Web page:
If the archetypal images and characters within mythology inform and populate the landscape of our deepest self, I am convinced that fairy tales are their progeny.
Every girl, at some point, hears a tale that resonates with her in a particularly intimate way, a private way that is understood only by her.
She hears a story about a sleeping princess, a heroine who morphs from persecuted stepsister to glamorous bride-to-be, or a mermaid that sacrifices it all for the love of a prince.
The story winds its way into her mind and the girl, no matter her age, identifies with the character, her struggle, and longs for transformation as the words of the fable knit themselves into her soul.
These stories beckoned the wildness within us little girls in those formative early years; they reminded us to stay awake, alert.
They warned us not to drink the potion, not to bite the apple, to stay away from the point of the spindle, especially when coaxed by a powerful sorceress in a creepy black headdress.
In so many tales the consequence for failing to heed this wisdom was a deep slumber that lasted…well, indefinitely.
I always found it fascinating that sleep became the prison.
When I was a little girl, Sleeping Beauty was my hero.
She was to me the epitome of what a lady should be.
I hadn’t a hope I could ever attain her exquisite grace or varied talents.
After all, while she sang with the birds as they landed cheerfully on her hand and gazed adoringly into her flawless face, I attempted to coerce friendship with a cornered and wild-eyed chipmunk in my backyard that then proceeded to take a chunk out of my grimy-little-girl finger and scurry away in mortal panic.
Rabid rodents notwithstanding, in moments of dreamy solitude I would compare myself to the luminous princess, reaching and grasping for the ways we were alike.
I longed to be the damsel in distress.
I longed to be rescued.
I longed to feel a kiss that was powerful enough to wake me from a hundred-year slumber.
But as reality barged rudely in and replaced my childhood fantasies with practicalities and obligation, I grew up and fairy tales began to lose their relevance- at least as I understood them then.
The stories that used to captivate my imagination began to irritate me.
The budding feminist in my psyche began, without my conscious permission, to rail against the images of the victimized female in need of saving.
I didn’t know why it bothered me so, but I found less and less understanding with these leading ladies forever trapped in towers and dungeons and certainly less patience for their plight, there seeming frailty, and their total dependence on the handsome prince and his mighty steed for real happiness, if not survival.
I put away those stories the way I packed away my teddy bears, relegating them all to the far corners of my memory to collect dust and perhaps a little nostalgia.
Many years later I came across an image of the Princess and the Pea.
Interestingly enough, I found myself drawn to that fairy tale with the same sort of single-mindedness that I felt for Sleeping Beauty as a girl.
But the two stories are different as night and day; the only common thematic thread being sleep.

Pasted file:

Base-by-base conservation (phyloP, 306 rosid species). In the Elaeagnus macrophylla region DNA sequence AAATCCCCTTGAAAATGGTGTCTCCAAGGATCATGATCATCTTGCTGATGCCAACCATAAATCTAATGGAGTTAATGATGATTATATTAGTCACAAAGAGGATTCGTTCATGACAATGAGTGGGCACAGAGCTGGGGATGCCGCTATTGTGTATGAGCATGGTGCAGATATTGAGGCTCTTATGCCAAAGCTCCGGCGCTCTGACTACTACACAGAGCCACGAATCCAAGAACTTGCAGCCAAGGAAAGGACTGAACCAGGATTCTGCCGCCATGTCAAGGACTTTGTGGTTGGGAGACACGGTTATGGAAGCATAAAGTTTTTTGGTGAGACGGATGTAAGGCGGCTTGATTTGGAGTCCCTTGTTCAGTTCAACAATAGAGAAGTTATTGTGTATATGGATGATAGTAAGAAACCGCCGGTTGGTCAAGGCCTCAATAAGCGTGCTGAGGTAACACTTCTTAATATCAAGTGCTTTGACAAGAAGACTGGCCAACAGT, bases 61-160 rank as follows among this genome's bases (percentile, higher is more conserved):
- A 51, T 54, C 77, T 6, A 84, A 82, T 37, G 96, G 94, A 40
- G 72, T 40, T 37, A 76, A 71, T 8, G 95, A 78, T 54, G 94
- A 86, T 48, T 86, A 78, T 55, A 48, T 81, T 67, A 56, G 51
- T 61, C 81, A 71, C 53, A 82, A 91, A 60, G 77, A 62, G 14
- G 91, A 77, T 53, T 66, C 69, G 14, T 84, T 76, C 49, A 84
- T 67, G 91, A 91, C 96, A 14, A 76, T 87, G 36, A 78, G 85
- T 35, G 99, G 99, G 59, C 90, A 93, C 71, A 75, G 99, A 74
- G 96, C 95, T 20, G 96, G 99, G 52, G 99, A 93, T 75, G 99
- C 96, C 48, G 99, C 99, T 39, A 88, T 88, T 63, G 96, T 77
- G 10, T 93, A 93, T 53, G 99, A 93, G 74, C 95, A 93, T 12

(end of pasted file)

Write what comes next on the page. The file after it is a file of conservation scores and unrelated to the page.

I felt frantic to learn the whole tale, hungry to discover the story of this sleep-deprived princess.
I savored what I found.
This was no tale of a delicate princess swept away by love’s true kiss.
She blew into town on a turbulent wind, to the palace door as it happens, tumbled by a raging storm, wet and cold, battered but, miraculously, not defeated.
The court stood in awe while the prince hung back, watchful and curious.
But it was the Queen Mother who conceived of a test to ensure that this girl was the real thing, a true princess.
The infamous pea placed under numerous mattresses, the girl was escorted to bed, and the long night began.
The wise Queen knew that only a woman wide awake was capable of running the realm and being called daughter- one who wouldn’t be fooled by layers and silks, one who would sense that something lie far beneath her.
Wide awake the princess remained, all the night long.
Something not right, something that nagged at her, keeping her from rest, keeping her from slumber, from peace.
The following morning, our dear princess emerged from her room black and blue, bruised all over as if battling the night through until dawn.
Sue Monk Kidd writes,
A woman in Deep Sleep goes about in an unconscious state. She seems unaware or unfazed by the truth of her own female life, the truth about women in general, the way women and the feminine have been wounded, devalued, and limited within culture, churches and families. She cannot feel the wound or feel the pain.
Attending my own awakening, I identified strongly with the image of this young wild woman disguised as innocent princess, hampered by an inner knowing that something lay below her that shouldn’t be there.
I empathize with her bruises, understanding all too well the soreness and battle fatigue that come when you try to shove the knowing away.
Yet once a woman awakens, she is unable to sleep in the same way ever again.
It’s the howling gale that calls your name, or the storm that throws you at the palace door.
It’s the pebble in your shoe.
It’s the pea buried among layers in the night.
You greet the new day with bruises from your fight with the truth you’ve tried to ignore, but there is no going back.
You are weary, you are battle sore-
but you are a woman fully awake, and the better for it.